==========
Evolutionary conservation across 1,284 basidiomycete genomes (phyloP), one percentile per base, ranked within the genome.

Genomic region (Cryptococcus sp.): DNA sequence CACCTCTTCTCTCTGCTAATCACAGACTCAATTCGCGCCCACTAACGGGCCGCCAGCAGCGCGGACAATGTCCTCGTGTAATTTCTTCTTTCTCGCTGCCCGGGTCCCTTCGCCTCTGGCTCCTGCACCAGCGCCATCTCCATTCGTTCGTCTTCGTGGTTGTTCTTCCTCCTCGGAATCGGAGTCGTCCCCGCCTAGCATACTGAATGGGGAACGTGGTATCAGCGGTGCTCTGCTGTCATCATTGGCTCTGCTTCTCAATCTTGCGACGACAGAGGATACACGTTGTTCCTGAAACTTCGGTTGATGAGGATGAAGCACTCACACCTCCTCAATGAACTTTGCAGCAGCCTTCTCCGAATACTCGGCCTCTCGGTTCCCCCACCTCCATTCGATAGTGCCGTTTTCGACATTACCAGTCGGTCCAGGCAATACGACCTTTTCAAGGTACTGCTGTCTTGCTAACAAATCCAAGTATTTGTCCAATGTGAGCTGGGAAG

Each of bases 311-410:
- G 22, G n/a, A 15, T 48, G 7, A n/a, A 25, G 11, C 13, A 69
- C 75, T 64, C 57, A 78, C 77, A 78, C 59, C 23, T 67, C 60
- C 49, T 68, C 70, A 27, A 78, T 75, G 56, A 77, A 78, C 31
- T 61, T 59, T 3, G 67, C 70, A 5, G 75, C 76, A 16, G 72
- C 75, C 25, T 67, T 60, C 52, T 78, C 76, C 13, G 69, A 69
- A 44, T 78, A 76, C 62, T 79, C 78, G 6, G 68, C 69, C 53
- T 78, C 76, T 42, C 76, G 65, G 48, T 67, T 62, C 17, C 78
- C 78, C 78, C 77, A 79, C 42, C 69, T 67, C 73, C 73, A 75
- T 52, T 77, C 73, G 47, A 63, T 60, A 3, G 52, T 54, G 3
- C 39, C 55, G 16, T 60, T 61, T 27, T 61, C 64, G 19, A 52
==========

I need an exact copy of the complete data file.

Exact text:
Evolutionary conservation across 1,284 basidiomycete genomes (phyloP), one percentile per base, ranked within the genome.

Genomic region (Cryptococcus sp.): DNA sequence CACCTCTTCTCTCTGCTAATCACAGACTCAATTCGCGCCCACTAACGGGCCGCCAGCAGCGCGGACAATGTCCTCGTGTAATTTCTTCTTTCTCGCTGCCCGGGTCCCTTCGCCTCTGGCTCCTGCACCAGCGCCATCTCCATTCGTTCGTCTTCGTGGTTGTTCTTCCTCCTCGGAATCGGAGTCGTCCCCGCCTAGCATACTGAATGGGGAACGTGGTATCAGCGGTGCTCTGCTGTCATCATTGGCTCTGCTTCTCAATCTTGCGACGACAGAGGATACACGTTGTTCCTGAAACTTCGGTTGATGAGGATGAAGCACTCACACCTCCTCAATGAACTTTGCAGCAGCCTTCTCCGAATACTCGGCCTCTCGGTTCCCCCACCTCCATTCGATAGTGCCGTTTTCGACATTACCAGTCGGTCCAGGCAATACGACCTTTTCAAGGTACTGCTGTCTTGCTAACAAATCCAAGTATTTGTCCAATGTGAGCTGGGAAG

Each of bases 311-410:
- G 22, G n/a, A 15, T 48, G 7, A n/a, A 25, G 11, C 13, A 69
- C 75, T 64, C 57, A 78, C 77, A 78, C 59, C 23, T 67, C 60
- C 49, T 68, C 70, A 27, A 78, T 75, G 56, A 77, A 78, C 31
- T 61, T 59, T 3, G 67, C 70, A 5, G 75, C 76, A 16, G 72
- C 75, C 25, T 67, T 60, C 52, T 78, C 76, C 13, G 69, A 69
- A 44, T 78, A 76, C 62, T 79, C 78, G 6, G 68, C 69, C 53
- T 78, C 76, T 42, C 76, G 65, G 48, T 67, T 62, C 17, C 78
- C 78, C 78, C 77, A 79, C 42, C 69, T 67, C 73, C 73, A 75
- T 52, T 77, C 73, G 47, A 63, T 60, A 3, G 52, T 54, G 3
- C 39, C 55, G 16, T 60, T 61, T 27, T 61, C 64, G 19, A 52